CD4–TNF‐RII‐mediated signaling to JNK1 and ERK2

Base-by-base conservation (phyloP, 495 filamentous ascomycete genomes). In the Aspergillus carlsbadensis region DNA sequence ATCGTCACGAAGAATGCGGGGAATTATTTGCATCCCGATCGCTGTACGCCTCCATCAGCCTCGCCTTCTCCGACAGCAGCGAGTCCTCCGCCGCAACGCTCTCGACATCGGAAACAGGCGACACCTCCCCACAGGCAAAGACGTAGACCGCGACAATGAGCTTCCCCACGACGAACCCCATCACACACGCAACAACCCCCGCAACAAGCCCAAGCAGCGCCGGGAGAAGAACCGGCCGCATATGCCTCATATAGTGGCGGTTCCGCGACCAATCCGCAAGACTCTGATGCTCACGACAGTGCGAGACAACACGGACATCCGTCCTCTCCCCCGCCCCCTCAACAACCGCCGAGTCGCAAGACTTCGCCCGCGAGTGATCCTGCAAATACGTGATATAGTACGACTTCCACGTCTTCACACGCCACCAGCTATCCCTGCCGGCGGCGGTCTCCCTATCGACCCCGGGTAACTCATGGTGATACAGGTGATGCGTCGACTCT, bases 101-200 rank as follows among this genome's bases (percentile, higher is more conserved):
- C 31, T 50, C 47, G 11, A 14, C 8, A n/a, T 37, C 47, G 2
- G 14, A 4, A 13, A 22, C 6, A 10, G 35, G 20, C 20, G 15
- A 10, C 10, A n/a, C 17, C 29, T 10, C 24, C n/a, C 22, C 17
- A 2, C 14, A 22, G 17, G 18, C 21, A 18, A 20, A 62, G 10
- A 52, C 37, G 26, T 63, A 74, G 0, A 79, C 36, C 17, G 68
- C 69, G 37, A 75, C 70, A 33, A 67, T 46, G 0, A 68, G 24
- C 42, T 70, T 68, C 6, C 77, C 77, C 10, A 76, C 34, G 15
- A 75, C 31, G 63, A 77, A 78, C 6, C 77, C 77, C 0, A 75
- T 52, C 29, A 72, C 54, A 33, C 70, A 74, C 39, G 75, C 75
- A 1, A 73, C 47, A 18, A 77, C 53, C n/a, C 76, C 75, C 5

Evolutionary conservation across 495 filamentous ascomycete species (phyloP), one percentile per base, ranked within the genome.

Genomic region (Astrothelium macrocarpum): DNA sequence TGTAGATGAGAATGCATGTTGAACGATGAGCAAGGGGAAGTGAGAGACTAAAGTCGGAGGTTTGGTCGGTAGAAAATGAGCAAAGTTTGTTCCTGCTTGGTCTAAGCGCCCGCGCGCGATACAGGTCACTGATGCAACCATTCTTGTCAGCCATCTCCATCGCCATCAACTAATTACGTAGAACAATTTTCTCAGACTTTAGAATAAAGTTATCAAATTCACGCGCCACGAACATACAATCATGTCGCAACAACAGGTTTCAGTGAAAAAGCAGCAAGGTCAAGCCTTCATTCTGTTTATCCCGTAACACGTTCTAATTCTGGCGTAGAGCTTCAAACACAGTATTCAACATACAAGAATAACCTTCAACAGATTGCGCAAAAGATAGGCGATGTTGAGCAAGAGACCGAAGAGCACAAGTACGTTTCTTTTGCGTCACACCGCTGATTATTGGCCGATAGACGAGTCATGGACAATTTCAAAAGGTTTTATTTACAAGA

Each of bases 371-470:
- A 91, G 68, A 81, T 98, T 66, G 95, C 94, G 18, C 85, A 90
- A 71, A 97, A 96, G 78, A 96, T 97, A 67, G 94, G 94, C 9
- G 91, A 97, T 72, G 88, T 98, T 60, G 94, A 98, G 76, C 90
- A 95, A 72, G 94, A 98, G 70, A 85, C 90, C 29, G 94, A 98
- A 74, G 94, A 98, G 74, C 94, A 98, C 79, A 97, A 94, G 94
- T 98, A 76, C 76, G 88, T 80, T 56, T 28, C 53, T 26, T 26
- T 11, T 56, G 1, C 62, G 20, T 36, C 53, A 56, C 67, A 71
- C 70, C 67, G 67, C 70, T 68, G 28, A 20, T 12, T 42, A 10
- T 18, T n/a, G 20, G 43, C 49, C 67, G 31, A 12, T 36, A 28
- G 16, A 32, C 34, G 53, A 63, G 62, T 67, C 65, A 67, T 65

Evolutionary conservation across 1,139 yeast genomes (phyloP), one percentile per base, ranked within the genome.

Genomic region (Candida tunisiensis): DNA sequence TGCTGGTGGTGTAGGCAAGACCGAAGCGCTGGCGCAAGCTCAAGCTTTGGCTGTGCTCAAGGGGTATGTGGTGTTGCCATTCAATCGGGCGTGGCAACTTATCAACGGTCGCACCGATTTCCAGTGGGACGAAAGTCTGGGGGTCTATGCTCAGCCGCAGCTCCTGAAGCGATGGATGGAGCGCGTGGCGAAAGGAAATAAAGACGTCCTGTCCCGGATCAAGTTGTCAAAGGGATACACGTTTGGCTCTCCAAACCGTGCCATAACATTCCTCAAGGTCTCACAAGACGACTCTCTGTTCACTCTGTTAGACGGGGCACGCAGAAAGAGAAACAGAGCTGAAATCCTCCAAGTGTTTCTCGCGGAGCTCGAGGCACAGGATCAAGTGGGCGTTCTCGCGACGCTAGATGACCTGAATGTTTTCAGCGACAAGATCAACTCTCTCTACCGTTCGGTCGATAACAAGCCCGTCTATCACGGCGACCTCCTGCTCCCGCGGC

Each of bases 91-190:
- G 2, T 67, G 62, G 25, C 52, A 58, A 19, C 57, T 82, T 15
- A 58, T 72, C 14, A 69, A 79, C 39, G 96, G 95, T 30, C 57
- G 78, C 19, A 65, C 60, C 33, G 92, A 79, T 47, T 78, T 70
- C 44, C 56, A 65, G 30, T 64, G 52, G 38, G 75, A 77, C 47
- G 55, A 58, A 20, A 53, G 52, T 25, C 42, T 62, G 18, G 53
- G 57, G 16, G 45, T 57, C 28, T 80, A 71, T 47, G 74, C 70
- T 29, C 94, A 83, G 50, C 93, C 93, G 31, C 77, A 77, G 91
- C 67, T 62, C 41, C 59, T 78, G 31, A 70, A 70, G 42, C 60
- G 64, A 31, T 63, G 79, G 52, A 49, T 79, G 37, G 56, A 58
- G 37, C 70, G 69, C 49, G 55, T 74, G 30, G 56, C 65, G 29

The p75 TNF‐RII has been shown to be a potent activator of the transcription factor NF‐κB, however, little is known about its ability to signal activation of specific protein kinases (Rothe et al., 1995b). TNFα treatment of cells can initiate signaling through two important protein kinase cascades leading to activation of the JNK/SAPK and ERK, which join together to induce AP‐1 activity (Karin, 1995). To determine whether CD4–TNF‐RII is capable of mimicking the activation of JNK1 and ERK2 we induced receptor dimerization through a primary rat anti‐mouse CD4 antibody followed by the induction of larger aggregates using a secondary goat anti‐rat IgG. A prominent induction of JNK1 (Figure 2A) and ERK2 (Figure 2C) activity can be observed following double crosslinking (anti‐CD4/IgG). Maximum JNK activation was 4.5‐fold at 15 min after addition of the secondary antibody consistent with the kinetics of TNFα‐induced JNK activation (Raingeaud et al., 1995). Maximal ERK2 activation (9‐fold) was reached after 5 min. However, little or no activation of JNK1 (Figure 2A) and ERK2 (Figure 2C) was observed following secondary antibody alone (anti‐IgG) or dimerization with anti‐mouse CD4 (anti‐CD4) indicating that receptor dimerization alone is not sufficient to induce receptor signaling. The activation of JNK1 and ERK2 can be considered to be specific for the TNF‐RII intracellular domain as no activation of either JNK1 (Figure 2B) or ERK2 (Figure 2D) was observed following crosslinking of the CD4–TM cell line lacking the TNF‐RII intracellular domain. Double crosslinking for 24 h in the presence or absence of cycloheximide did not result in the induction of apoptosis (data not shown). These data demonstrate that the CD4–TNF‐RII chimera is able to initiate signaling events in response to antibody crosslinking and that the intracellular domain of TNF‐RII can activate the JNK signaling pathway. Furthermore, activation of the ERK signaling pathway, which is believed to be mainly mediated by TNF‐RI can also be triggered by TNF‐RII in CHO cells (Belka et al., 1995; Winston et al., 1995).